• Cynthia, who assisted with fabrication and also creating the team aesthetic and presentation, as she is a graphics designer and illustrator.
  • Paige, chief waterjet babysitter and machinist/fabricator.
  • Matt, Paige’s boyfriend and Biology & Premed student, so we trained him on whatever needed doing at the time.

Oh, also, as the build progresses, I’ll be sprinkle CAD shots back in as things need validation or redesigning on-the-fly as disasters occur. I assure you there was a lot of that…

The stinger photo at the end of build report part 7 was of wheel hubs. This was the only “mass produced” part for OH2, since I knew I was going to need spare wheels no matter what. I sent this out to a nearby CNC shop, ARMSET who turned this around in about a week and a half.

During the intervening time period, I tried to work as ahead as I could on minor fabrication of the associated parts, such as sprockets and wheels. Additionally, I wanted to get a start on one of the weirdest parts of the bot – the welded plate armored pontoons up front.

What’s the same thickness as 5mm steel? 5mm plywood, and I think one of these substances is a little easier to put together over and over! I bought some birch model plywood from a local wood distributor, and then proceeded to barge back into my own former shop to use the laser cutter.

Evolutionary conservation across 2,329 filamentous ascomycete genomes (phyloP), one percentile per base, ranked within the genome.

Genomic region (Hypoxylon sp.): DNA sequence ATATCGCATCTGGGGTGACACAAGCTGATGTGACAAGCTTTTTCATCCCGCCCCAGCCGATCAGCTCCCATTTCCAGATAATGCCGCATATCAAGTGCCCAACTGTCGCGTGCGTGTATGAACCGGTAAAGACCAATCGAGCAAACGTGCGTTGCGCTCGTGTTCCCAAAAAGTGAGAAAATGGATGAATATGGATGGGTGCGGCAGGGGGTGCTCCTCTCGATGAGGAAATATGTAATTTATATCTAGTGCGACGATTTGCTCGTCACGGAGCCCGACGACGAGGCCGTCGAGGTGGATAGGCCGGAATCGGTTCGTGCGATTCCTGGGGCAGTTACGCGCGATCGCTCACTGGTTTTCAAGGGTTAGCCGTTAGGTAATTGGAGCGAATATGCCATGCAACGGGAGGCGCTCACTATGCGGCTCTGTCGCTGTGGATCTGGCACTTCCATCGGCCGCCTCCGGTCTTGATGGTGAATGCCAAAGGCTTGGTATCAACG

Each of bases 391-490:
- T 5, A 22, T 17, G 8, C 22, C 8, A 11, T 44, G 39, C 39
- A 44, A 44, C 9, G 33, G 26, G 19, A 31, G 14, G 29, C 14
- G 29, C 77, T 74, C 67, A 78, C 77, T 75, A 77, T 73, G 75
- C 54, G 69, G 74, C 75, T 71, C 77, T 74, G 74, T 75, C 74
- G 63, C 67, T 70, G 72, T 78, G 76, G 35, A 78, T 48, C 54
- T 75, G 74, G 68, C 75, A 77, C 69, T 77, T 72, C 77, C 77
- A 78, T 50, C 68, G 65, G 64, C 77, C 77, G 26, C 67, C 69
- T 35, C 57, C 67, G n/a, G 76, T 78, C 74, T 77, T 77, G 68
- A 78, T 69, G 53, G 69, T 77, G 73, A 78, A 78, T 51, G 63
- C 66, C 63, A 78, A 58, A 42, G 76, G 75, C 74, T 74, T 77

My rationale when putting this thing together: Wherever I can shove the hot glue gun, I can shove the MIG torch. This assembly process went as smoothly as I had hoped, and I ended up building 3 of these to test the assembly order, i.e. “Where do I spray the steel boogers first?”

Here’s a completed armor module in plywood!


I gave this pontoon a healthy coat of the closest color to Miku Blue I could locate in a Home Depot spraypaint aisle. For the record, this color is Rust-Oleum’s “Gloss Seaside”. The camera white balance isn’t happy here; it’s a lot more aqua in real life.

One of the design choices that we were making early on during the design submission period was the robot and team color palette. Overhaul during Season 1 was naked-ass steel and… red, I guess. There wasn’t much thought put into anything except making it do robot things, so we just went with a red and a gray, similar to MIT’s palette, where gray was just made of #stonecoldsteelaustenite.

This season, I was out to transition the robot to something blue. Specifically, during the early design stages that were detailed in Part 2, when the new application was being prepared, I was all set to make a Miku-themed robot. I shit you not, this is a never before seen concept image which I put together (because of course I did):


Now that I’ve scared everyone away, I can say that this concept was not used because there would have been basically no way to use a copyrighted character as a team mascot or have the character prevalent throughout the robot and team.